Griffin's division was left in reserve to support either the column toward Dabney's Mill or the cavalry on the Vaughan road, and posted where the road diverged. General Humphreys informed me also that Wheaton's division, 4,500 strong, at the Cummings house, was available as support, as well as General De Trobriand's brigade, 2,500 strong. My orders were obeyed very promptly. General Crawford had not proceeded far before the enemy's entrenched picket-line was encountered. This was soon carried by General brigade of his division. Having intrusted the direction of affairs on the Vaughan road to General Gregg with his cavalry, I went with the infantry column toward Dabney's Mill. We had proceeded but a short distance when heavy firing began on the Vaughan road, and reports came that General Winthrop's brigade had been attacked by the enemy in force and could not rejoin General Ayres, as both he and General Gregg had all they could do to maintain themselves and needed assistance. I then directed General Griffin to re-enforce General Winthrop by a brigade and to take command of operations on the Vaughan road, reserving to myself General Griffin's Third Brigade (his largest and best), which was on his right, to send to General Ayres, in place of General Winthrop's, if it was needed there. Being again called upon by General Gregg for re-enforcements, as the enemy was turning his left, I sent over to order across the run the supports from General Humphreys. Having made these arrangements, I went along with the movement toward Dabney's Mill, to which place General Crawford soon drove the enemy. Rallying there, the enemy forced back General Crawford's left somewhat, when General Ayres was sent in to his support on that flank with his two brigades. The enemy was again driven and to some distance beyond Dabney's Mill. The firing continuing now to be constant and severe I brought up the Third Brigade of General Griffin's division in close support, and was obliged to put it all with General Ayres to hold our left. I sent then also, at once, for at least a brigade of General Wheaton's division, intending to order the whole division up if affairs on the Vaughan road would permit. Unfortunately, however, the enemy got up re-enforcements faster than I could, and when a brigade of General Wheaton's division was nearing the scene of action a charge was made by the enemy in a force (according to the Petersburg Express consisting of three divisions) against which I had but six brigades opposed.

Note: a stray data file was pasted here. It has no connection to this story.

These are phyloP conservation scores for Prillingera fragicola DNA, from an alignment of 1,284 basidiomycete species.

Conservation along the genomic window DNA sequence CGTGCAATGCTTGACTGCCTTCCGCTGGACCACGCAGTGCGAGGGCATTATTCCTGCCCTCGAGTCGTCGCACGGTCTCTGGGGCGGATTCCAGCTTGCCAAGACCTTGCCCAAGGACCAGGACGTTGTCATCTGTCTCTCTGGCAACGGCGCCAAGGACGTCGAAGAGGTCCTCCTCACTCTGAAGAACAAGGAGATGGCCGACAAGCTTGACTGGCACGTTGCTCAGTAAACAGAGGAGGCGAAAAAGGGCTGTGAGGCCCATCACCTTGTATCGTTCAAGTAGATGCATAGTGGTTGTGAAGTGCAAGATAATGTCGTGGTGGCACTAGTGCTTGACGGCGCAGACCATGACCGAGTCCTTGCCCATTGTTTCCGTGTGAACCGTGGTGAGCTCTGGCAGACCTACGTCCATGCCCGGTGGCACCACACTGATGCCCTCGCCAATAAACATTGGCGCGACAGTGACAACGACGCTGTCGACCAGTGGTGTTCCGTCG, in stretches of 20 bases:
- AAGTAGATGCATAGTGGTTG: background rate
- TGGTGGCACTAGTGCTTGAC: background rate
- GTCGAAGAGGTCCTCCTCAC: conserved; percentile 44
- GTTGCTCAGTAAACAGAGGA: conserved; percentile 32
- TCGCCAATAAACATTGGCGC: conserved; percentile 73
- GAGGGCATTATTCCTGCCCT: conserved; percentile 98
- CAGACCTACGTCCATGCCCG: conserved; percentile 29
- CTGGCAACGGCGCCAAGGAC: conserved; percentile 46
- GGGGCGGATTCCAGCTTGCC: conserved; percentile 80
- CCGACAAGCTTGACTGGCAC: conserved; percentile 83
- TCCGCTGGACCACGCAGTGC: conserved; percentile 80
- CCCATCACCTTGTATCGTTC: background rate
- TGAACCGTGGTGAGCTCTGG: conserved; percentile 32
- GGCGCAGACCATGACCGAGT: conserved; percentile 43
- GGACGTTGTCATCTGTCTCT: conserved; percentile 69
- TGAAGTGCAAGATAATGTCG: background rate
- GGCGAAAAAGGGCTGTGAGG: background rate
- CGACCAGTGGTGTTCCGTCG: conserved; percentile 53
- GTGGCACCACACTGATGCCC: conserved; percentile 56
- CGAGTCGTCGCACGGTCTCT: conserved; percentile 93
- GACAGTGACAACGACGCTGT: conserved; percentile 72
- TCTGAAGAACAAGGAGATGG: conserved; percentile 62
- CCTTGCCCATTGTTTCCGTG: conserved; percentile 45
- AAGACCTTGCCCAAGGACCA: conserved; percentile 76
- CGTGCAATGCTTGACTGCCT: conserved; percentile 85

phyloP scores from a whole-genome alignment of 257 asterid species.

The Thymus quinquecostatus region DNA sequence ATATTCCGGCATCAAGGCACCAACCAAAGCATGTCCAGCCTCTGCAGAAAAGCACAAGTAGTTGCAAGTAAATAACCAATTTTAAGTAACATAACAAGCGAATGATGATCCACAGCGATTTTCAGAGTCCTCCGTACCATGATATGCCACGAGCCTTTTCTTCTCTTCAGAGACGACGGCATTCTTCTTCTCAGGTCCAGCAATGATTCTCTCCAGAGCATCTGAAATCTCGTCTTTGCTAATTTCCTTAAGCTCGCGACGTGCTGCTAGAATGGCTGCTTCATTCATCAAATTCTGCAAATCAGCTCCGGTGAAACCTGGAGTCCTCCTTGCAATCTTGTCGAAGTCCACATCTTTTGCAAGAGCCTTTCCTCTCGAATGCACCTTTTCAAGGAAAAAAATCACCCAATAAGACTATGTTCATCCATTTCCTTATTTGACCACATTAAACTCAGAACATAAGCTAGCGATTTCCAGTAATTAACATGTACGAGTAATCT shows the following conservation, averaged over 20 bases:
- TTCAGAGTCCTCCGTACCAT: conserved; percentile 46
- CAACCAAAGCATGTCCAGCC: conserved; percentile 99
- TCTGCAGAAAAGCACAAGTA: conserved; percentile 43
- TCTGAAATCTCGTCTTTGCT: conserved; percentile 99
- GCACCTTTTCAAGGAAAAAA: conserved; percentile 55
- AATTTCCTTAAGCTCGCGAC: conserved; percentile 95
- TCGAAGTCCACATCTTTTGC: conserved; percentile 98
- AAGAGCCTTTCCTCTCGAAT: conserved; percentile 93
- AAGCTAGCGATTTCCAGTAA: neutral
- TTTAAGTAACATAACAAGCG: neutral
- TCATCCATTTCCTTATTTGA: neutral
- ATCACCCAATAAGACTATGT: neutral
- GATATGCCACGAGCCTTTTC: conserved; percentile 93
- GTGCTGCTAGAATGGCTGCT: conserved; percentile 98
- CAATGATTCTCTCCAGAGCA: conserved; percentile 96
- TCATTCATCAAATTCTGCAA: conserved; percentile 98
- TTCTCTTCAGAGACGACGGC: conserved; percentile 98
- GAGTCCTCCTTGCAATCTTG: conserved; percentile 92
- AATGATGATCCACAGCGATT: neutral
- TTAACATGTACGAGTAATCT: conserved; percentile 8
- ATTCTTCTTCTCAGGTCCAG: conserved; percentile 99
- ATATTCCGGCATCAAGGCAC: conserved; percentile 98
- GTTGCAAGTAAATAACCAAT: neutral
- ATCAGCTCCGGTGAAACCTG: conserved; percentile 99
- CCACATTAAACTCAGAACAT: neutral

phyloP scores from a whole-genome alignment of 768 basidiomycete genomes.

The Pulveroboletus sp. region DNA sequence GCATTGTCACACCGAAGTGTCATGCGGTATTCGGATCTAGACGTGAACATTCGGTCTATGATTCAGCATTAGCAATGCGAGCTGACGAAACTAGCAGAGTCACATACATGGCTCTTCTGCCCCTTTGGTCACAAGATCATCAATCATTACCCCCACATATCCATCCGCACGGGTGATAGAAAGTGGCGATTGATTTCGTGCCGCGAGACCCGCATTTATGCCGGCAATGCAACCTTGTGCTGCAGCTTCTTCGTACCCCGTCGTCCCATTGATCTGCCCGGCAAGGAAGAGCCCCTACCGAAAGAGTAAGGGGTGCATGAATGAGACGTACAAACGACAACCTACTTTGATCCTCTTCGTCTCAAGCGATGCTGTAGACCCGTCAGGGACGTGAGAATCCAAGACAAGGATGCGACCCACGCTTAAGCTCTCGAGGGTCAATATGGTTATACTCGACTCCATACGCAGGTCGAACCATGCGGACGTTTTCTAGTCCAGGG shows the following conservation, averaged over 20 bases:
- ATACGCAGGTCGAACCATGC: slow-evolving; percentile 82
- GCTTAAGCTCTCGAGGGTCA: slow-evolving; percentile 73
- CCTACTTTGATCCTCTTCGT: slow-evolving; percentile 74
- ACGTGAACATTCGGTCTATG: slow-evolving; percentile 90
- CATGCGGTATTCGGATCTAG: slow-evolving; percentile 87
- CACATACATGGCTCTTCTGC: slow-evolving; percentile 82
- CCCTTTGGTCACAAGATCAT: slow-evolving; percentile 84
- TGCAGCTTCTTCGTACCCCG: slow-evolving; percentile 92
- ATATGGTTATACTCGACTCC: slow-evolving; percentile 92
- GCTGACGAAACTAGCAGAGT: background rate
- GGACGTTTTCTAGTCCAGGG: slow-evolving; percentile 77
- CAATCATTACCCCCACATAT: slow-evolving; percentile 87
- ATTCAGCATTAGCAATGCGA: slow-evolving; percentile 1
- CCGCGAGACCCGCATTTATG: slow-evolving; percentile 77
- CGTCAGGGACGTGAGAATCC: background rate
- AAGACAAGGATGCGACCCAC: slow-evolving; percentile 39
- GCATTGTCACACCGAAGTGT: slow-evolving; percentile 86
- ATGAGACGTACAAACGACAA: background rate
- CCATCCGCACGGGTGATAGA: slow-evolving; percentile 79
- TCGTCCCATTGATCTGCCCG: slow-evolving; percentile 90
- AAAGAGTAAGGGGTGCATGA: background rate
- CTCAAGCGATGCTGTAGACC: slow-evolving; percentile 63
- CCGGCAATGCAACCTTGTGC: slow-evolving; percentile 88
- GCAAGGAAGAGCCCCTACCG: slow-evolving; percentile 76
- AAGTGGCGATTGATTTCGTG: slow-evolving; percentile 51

Our line, despite all the exertions of the prominent officers and much good conduct amoung those in the ranks, gave way and fell back rapidly, but with little loss after the movement began; portions of the line continued to fire as it retired, and General Wheaton got his brigade in line, and with it a portion of the others reformed, so that the enemy was checked before our old lines were reached by us. The resistance the enemy's attack met on the Vaughan road, together with the vigor of our attack at Dabney's Mill, drew off all his troops to the latter place, which was the natural place for both his retiring columns to meet, as was our lines at the run for our two columns in time, so as to have transferred our troops on the Vaughan road to the enemy's right flank at Dabney's Mill, we should have driven him beyond the plank road with ease. As it was, a reconnaissance in force (see General Lee's report) began nearly simultaneously by both parties, resulted in the enemy being repulsed on one road and ourselves upon the other, with probably nearly equal losses. I must say if our troops had all stood as firm at Dabney's Mill as the best of them did, that I had